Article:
Music Therapy in Autism for Families and Professionals
Berklee College of Music's Music Therapy Department has teamed up with Autism Speaks to present two events that introduce music therapy applications for children on the autism spectrum. Berklee faculty and students will join national experts at these events targeted for families and professionals.
On October 5, families with children on the autism spectrum will participate in Autism Speaks and Sings!, a musical event narrated by the coleaders of the American Music Therapy Association Task Force on Autism. Berklee students will lead the audience in a variety of musical activities, such as children's songs with a contemporary twist, that reinforce learning basic concepts. Along with sampling fun musical exercises, the audience will learn about the purpose, research, and objectives of music therapy for children on the autism spectrum. This event runs from 7:00 p.m. to 9:00 p.m. at David Friend Recital Hall, 921 Boylston Street, Boston.
On October 6, professionals working with children on the autism spectrum are invited to explore music therapy at Autism Speaks And Sings! Part 2. A panel of music therapists, facilitated by Berklee faculty member Peggy Codding, Ph.D., will respond to a variety of clinical scenarios presented by music therapy clinicians. Panelists will address current research, the neurophysiology behind musical responsiveness, and specific clinical music therapy techniques. This event runs from 7:30 p.m. to 8:30 p.m. at David Friend Recital Hall, 921 Boylston Street, Boston.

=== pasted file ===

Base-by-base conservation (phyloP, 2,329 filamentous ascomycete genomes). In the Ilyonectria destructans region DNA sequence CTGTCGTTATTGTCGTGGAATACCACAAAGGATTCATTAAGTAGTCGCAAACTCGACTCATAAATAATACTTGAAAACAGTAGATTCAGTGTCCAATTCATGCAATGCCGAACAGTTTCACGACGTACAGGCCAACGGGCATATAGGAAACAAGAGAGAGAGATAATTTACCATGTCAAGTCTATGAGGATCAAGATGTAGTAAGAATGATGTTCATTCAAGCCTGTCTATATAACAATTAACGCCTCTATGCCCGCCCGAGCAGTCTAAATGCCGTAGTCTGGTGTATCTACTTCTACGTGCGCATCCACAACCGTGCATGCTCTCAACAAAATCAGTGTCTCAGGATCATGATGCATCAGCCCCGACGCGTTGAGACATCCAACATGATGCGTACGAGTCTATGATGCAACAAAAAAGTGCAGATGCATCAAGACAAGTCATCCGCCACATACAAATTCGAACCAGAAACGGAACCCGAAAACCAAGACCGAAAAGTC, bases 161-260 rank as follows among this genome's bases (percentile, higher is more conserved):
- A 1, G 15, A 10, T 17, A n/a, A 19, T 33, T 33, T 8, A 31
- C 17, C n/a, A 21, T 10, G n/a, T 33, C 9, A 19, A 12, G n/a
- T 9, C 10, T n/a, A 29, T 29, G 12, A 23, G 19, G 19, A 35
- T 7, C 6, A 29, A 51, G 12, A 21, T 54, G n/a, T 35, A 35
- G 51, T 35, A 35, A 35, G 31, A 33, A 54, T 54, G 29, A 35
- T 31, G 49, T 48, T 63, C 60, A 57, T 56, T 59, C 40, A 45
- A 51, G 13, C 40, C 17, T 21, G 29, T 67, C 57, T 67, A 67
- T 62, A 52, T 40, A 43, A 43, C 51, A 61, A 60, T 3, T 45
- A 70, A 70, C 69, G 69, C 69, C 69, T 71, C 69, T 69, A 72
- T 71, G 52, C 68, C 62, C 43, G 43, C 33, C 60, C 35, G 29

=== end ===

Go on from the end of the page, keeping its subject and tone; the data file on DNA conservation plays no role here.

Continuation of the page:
"There is scientific evidence that music therapy influences children on the autism spectrum in several ways, like enhancing skills in communication, interpersonal relationships, self-regulation, coping strategies, stress management, and focusing attention," says Berklee's Music Therapy Department chair Suzanne Hanser, Ed.D. "Autism Speaks and Sings! is designed to offer families and professionals a glimpse of some creative techniques and expected outcomes of music therapy interventions."